This is one of those Egg Bowl stories that will live on for generations.

In the midst of a comeback at Mississippi State’s Davis Wade Stadium on Thanksgiving, Ole Miss wide receiver Elijah Moore made one of the biggest celebration gaffes in the history of college football.

Trailing 21-14 in the final minutes of the contest, Moore hauled in a touchdown pass for the Rebels on what appeared to be a game-tying play with four seconds remaining.

Emphasis on appeared.

What happened next sent grandmothers into a tizzy in an effort to shield the eyes of young ones around the country on this holiday evening.

In the jubilation of the catch, Moore decided to get on his knees, walk around the end zone like a dog and then lift his leg as though he was a canine marking his territory.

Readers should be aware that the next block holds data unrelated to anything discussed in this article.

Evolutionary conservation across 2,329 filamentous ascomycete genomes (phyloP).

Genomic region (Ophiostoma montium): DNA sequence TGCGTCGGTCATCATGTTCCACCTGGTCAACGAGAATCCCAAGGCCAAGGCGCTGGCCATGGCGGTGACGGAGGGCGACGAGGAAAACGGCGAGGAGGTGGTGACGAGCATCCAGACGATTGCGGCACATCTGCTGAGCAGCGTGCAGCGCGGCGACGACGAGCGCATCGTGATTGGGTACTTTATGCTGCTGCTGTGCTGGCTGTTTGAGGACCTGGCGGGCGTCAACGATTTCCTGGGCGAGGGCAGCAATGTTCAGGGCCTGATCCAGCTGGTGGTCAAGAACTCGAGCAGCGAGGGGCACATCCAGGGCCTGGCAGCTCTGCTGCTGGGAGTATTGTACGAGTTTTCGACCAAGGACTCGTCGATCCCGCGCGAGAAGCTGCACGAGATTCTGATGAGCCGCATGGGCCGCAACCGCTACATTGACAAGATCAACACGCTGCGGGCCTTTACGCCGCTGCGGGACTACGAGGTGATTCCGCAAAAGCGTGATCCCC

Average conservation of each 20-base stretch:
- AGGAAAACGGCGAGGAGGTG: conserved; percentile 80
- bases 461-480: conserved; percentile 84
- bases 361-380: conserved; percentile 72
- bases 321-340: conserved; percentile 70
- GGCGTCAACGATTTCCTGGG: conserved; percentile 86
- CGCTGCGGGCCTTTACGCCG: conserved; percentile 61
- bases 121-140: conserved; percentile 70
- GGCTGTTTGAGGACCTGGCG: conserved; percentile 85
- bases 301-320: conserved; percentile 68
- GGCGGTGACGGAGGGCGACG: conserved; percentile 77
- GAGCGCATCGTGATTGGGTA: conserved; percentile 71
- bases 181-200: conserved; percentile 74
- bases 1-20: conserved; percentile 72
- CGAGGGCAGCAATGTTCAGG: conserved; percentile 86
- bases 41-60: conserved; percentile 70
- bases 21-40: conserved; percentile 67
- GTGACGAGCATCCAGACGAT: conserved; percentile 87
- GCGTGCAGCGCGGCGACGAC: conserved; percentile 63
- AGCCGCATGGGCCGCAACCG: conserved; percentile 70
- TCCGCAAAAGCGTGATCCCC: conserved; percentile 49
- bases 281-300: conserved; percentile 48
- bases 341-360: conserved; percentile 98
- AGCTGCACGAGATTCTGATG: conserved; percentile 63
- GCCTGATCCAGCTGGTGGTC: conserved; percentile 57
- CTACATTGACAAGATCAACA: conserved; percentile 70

The mocking of the Mississippi State mascot cost him a 15-yard unsportsmanlike conduct penalty, which ultimately would cost the Rebels a chance to win the game.

As you may have predicted by now, the penalty would come back to haunt the Rebels on the extra point attempt.

Ole Miss kicker Luke Logan was asked to tie the game with an extra point that was now 35 yards away.

He pushed it to the right. Mississippi State survived with a 21-20 victory in Starkville.

Ole Miss coach Matt Luke offered his thoughts on the debacle in a downtrodden post game interview:

The win push Mississippi State into bowl eligibility at 6-6, which should perhaps take some of the heat off second-year coach Joe Moorhead after what many considered a letdown in his second year with the Bulldogs.

You can catch Moorhead’s post-Egg Bowl comments here:

Perhaps this throws additional fuel on the fire of one of the most intense in-state rivalries in the country. Perhaps it turns that rivalry into a punchline for the next few years.

It’s no Cal-Stanford “band on the field” type of theatrics, but in the state of Mississippi it will be referenced on a near-daily basis until those involved are old and grey.

Cover photo of Ole Miss WR Elijah Moore by Rogelio V. Solis of the Associated Press.

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